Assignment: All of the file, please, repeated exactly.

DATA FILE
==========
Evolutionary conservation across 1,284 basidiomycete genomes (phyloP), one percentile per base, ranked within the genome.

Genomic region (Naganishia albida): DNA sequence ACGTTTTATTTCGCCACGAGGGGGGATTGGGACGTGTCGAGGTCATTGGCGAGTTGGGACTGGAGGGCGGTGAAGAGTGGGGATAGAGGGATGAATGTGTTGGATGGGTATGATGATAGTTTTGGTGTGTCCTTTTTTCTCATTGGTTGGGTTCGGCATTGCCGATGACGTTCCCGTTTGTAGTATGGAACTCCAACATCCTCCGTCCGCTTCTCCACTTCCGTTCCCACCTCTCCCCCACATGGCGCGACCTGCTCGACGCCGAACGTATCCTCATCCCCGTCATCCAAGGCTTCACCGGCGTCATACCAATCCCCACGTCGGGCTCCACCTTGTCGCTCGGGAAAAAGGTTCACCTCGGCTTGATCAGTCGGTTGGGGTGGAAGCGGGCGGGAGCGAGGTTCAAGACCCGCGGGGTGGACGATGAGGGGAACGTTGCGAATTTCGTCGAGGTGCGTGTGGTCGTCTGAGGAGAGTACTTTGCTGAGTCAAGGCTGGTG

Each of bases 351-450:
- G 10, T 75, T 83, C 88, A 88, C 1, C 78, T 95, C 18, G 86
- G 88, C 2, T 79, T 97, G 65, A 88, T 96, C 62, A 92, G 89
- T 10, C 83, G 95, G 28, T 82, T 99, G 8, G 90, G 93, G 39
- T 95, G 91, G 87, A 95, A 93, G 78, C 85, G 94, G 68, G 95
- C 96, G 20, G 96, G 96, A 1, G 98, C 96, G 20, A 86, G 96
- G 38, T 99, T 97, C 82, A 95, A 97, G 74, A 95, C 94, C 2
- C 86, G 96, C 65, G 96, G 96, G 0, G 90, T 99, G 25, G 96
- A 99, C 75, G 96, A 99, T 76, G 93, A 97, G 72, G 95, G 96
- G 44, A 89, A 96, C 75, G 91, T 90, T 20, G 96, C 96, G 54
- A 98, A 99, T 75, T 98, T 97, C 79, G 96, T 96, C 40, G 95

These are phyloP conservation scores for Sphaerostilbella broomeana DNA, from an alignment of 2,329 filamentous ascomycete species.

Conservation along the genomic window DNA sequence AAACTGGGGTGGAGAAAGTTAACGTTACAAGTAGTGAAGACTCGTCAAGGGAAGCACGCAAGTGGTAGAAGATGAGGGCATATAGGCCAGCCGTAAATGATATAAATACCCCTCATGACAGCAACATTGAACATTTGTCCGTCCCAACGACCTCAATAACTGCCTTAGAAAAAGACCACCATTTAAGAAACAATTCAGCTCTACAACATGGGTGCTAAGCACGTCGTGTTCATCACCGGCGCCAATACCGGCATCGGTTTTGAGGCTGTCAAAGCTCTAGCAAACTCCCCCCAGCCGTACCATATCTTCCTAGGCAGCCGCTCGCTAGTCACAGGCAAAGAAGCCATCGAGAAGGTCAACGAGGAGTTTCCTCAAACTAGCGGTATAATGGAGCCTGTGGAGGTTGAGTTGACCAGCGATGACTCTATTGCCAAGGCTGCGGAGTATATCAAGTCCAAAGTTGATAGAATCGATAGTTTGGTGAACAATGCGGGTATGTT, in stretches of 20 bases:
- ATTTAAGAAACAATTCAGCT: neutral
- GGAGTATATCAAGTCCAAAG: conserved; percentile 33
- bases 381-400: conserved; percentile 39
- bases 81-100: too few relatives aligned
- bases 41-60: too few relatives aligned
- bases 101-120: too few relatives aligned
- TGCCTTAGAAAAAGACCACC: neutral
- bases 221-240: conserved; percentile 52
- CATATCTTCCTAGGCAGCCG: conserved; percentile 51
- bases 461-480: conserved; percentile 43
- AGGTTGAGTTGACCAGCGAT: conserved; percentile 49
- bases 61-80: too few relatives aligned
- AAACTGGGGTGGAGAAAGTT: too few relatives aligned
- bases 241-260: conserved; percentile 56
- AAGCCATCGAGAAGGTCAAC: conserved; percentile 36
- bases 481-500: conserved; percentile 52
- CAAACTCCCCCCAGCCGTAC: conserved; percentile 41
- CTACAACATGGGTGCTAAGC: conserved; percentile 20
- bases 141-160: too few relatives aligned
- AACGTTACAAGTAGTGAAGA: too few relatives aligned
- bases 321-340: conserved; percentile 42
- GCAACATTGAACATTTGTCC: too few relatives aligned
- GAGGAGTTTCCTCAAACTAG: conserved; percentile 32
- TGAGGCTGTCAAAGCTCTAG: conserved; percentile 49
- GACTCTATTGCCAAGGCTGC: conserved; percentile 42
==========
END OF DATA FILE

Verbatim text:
Evolutionary conservation across 1,284 basidiomycete genomes (phyloP), one percentile per base, ranked within the genome.

Genomic region (Naganishia albida): DNA sequence ACGTTTTATTTCGCCACGAGGGGGGATTGGGACGTGTCGAGGTCATTGGCGAGTTGGGACTGGAGGGCGGTGAAGAGTGGGGATAGAGGGATGAATGTGTTGGATGGGTATGATGATAGTTTTGGTGTGTCCTTTTTTCTCATTGGTTGGGTTCGGCATTGCCGATGACGTTCCCGTTTGTAGTATGGAACTCCAACATCCTCCGTCCGCTTCTCCACTTCCGTTCCCACCTCTCCCCCACATGGCGCGACCTGCTCGACGCCGAACGTATCCTCATCCCCGTCATCCAAGGCTTCACCGGCGTCATACCAATCCCCACGTCGGGCTCCACCTTGTCGCTCGGGAAAAAGGTTCACCTCGGCTTGATCAGTCGGTTGGGGTGGAAGCGGGCGGGAGCGAGGTTCAAGACCCGCGGGGTGGACGATGAGGGGAACGTTGCGAATTTCGTCGAGGTGCGTGTGGTCGTCTGAGGAGAGTACTTTGCTGAGTCAAGGCTGGTG

Each of bases 351-450:
- G 10, T 75, T 83, C 88, A 88, C 1, C 78, T 95, C 18, G 86
- G 88, C 2, T 79, T 97, G 65, A 88, T 96, C 62, A 92, G 89
- T 10, C 83, G 95, G 28, T 82, T 99, G 8, G 90, G 93, G 39
- T 95, G 91, G 87, A 95, A 93, G 78, C 85, G 94, G 68, G 95
- C 96, G 20, G 96, G 96, A 1, G 98, C 96, G 20, A 86, G 96
- G 38, T 99, T 97, C 82, A 95, A 97, G 74, A 95, C 94, C 2
- C 86, G 96, C 65, G 96, G 96, G 0, G 90, T 99, G 25, G 96
- A 99, C 75, G 96, A 99, T 76, G 93, A 97, G 72, G 95, G 96
- G 44, A 89, A 96, C 75, G 91, T 90, T 20, G 96, C 96, G 54
- A 98, A 99, T 75, T 98, T 97, C 79, G 96, T 96, C 40, G 95

These are phyloP conservation scores for Sphaerostilbella broomeana DNA, from an alignment of 2,329 filamentous ascomycete species.

Conservation along the genomic window DNA sequence AAACTGGGGTGGAGAAAGTTAACGTTACAAGTAGTGAAGACTCGTCAAGGGAAGCACGCAAGTGGTAGAAGATGAGGGCATATAGGCCAGCCGTAAATGATATAAATACCCCTCATGACAGCAACATTGAACATTTGTCCGTCCCAACGACCTCAATAACTGCCTTAGAAAAAGACCACCATTTAAGAAACAATTCAGCTCTACAACATGGGTGCTAAGCACGTCGTGTTCATCACCGGCGCCAATACCGGCATCGGTTTTGAGGCTGTCAAAGCTCTAGCAAACTCCCCCCAGCCGTACCATATCTTCCTAGGCAGCCGCTCGCTAGTCACAGGCAAAGAAGCCATCGAGAAGGTCAACGAGGAGTTTCCTCAAACTAGCGGTATAATGGAGCCTGTGGAGGTTGAGTTGACCAGCGATGACTCTATTGCCAAGGCTGCGGAGTATATCAAGTCCAAAGTTGATAGAATCGATAGTTTGGTGAACAATGCGGGTATGTT, in stretches of 20 bases:
- ATTTAAGAAACAATTCAGCT: neutral
- GGAGTATATCAAGTCCAAAG: conserved; percentile 33
- bases 381-400: conserved; percentile 39
- bases 81-100: too few relatives aligned
- bases 41-60: too few relatives aligned
- bases 101-120: too few relatives aligned
- TGCCTTAGAAAAAGACCACC: neutral
- bases 221-240: conserved; percentile 52
- CATATCTTCCTAGGCAGCCG: conserved; percentile 51
- bases 461-480: conserved; percentile 43
- AGGTTGAGTTGACCAGCGAT: conserved; percentile 49
- bases 61-80: too few relatives aligned
- AAACTGGGGTGGAGAAAGTT: too few relatives aligned
- bases 241-260: conserved; percentile 56
- AAGCCATCGAGAAGGTCAAC: conserved; percentile 36
- bases 481-500: conserved; percentile 52
- CAAACTCCCCCCAGCCGTAC: conserved; percentile 41
- CTACAACATGGGTGCTAAGC: conserved; percentile 20
- bases 141-160: too few relatives aligned
- AACGTTACAAGTAGTGAAGA: too few relatives aligned
- bases 321-340: conserved; percentile 42
- GCAACATTGAACATTTGTCC: too few relatives aligned
- GAGGAGTTTCCTCAAACTAG: conserved; percentile 32
- TGAGGCTGTCAAAGCTCTAG: conserved; percentile 49
- GACTCTATTGCCAAGGCTGC: conserved; percentile 42